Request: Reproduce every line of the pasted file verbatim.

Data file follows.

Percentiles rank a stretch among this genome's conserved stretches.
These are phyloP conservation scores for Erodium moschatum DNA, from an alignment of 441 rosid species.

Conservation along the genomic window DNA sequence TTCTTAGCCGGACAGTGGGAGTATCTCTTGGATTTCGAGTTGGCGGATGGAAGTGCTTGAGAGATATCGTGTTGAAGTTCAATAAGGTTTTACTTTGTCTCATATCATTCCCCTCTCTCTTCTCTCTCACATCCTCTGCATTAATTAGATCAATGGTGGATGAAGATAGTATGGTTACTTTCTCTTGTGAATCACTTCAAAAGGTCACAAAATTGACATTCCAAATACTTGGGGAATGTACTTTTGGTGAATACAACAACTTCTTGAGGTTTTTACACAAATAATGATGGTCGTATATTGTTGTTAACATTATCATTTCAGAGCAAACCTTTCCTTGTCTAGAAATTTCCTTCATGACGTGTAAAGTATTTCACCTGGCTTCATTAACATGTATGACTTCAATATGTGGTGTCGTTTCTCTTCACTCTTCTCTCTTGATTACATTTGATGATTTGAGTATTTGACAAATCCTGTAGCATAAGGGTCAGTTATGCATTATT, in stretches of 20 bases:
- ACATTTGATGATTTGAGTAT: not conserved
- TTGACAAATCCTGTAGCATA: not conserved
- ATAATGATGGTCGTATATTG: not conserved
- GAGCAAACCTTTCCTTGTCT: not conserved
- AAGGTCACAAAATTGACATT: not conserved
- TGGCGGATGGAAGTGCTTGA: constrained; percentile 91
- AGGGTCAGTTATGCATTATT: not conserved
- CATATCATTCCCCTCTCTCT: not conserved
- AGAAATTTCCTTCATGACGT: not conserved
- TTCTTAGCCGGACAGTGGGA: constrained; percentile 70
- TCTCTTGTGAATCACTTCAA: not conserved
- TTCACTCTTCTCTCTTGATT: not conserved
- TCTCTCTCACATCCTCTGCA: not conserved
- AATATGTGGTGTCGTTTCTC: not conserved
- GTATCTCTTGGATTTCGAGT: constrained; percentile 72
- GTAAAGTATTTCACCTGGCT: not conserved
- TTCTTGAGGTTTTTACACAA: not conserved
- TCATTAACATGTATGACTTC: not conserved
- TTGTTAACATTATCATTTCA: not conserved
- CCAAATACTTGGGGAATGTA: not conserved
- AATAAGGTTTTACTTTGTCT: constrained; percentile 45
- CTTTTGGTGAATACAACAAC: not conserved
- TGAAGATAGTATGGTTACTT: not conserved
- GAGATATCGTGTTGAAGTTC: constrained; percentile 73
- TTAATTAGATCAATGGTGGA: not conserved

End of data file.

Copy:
Percentiles rank a stretch among this genome's conserved stretches.
These are phyloP conservation scores for Erodium moschatum DNA, from an alignment of 441 rosid species.

Conservation along the genomic window DNA sequence TTCTTAGCCGGACAGTGGGAGTATCTCTTGGATTTCGAGTTGGCGGATGGAAGTGCTTGAGAGATATCGTGTTGAAGTTCAATAAGGTTTTACTTTGTCTCATATCATTCCCCTCTCTCTTCTCTCTCACATCCTCTGCATTAATTAGATCAATGGTGGATGAAGATAGTATGGTTACTTTCTCTTGTGAATCACTTCAAAAGGTCACAAAATTGACATTCCAAATACTTGGGGAATGTACTTTTGGTGAATACAACAACTTCTTGAGGTTTTTACACAAATAATGATGGTCGTATATTGTTGTTAACATTATCATTTCAGAGCAAACCTTTCCTTGTCTAGAAATTTCCTTCATGACGTGTAAAGTATTTCACCTGGCTTCATTAACATGTATGACTTCAATATGTGGTGTCGTTTCTCTTCACTCTTCTCTCTTGATTACATTTGATGATTTGAGTATTTGACAAATCCTGTAGCATAAGGGTCAGTTATGCATTATT, in stretches of 20 bases:
- ACATTTGATGATTTGAGTAT: not conserved
- TTGACAAATCCTGTAGCATA: not conserved
- ATAATGATGGTCGTATATTG: not conserved
- GAGCAAACCTTTCCTTGTCT: not conserved
- AAGGTCACAAAATTGACATT: not conserved
- TGGCGGATGGAAGTGCTTGA: constrained; percentile 91
- AGGGTCAGTTATGCATTATT: not conserved
- CATATCATTCCCCTCTCTCT: not conserved
- AGAAATTTCCTTCATGACGT: not conserved
- TTCTTAGCCGGACAGTGGGA: constrained; percentile 70
- TCTCTTGTGAATCACTTCAA: not conserved
- TTCACTCTTCTCTCTTGATT: not conserved
- TCTCTCTCACATCCTCTGCA: not conserved
- AATATGTGGTGTCGTTTCTC: not conserved
- GTATCTCTTGGATTTCGAGT: constrained; percentile 72
- GTAAAGTATTTCACCTGGCT: not conserved
- TTCTTGAGGTTTTTACACAA: not conserved
- TCATTAACATGTATGACTTC: not conserved
- TTGTTAACATTATCATTTCA: not conserved
- CCAAATACTTGGGGAATGTA: not conserved
- AATAAGGTTTTACTTTGTCT: constrained; percentile 45
- CTTTTGGTGAATACAACAAC: not conserved
- TGAAGATAGTATGGTTACTT: not conserved
- GAGATATCGTGTTGAAGTTC: constrained; percentile 73
- TTAATTAGATCAATGGTGGA: not conserved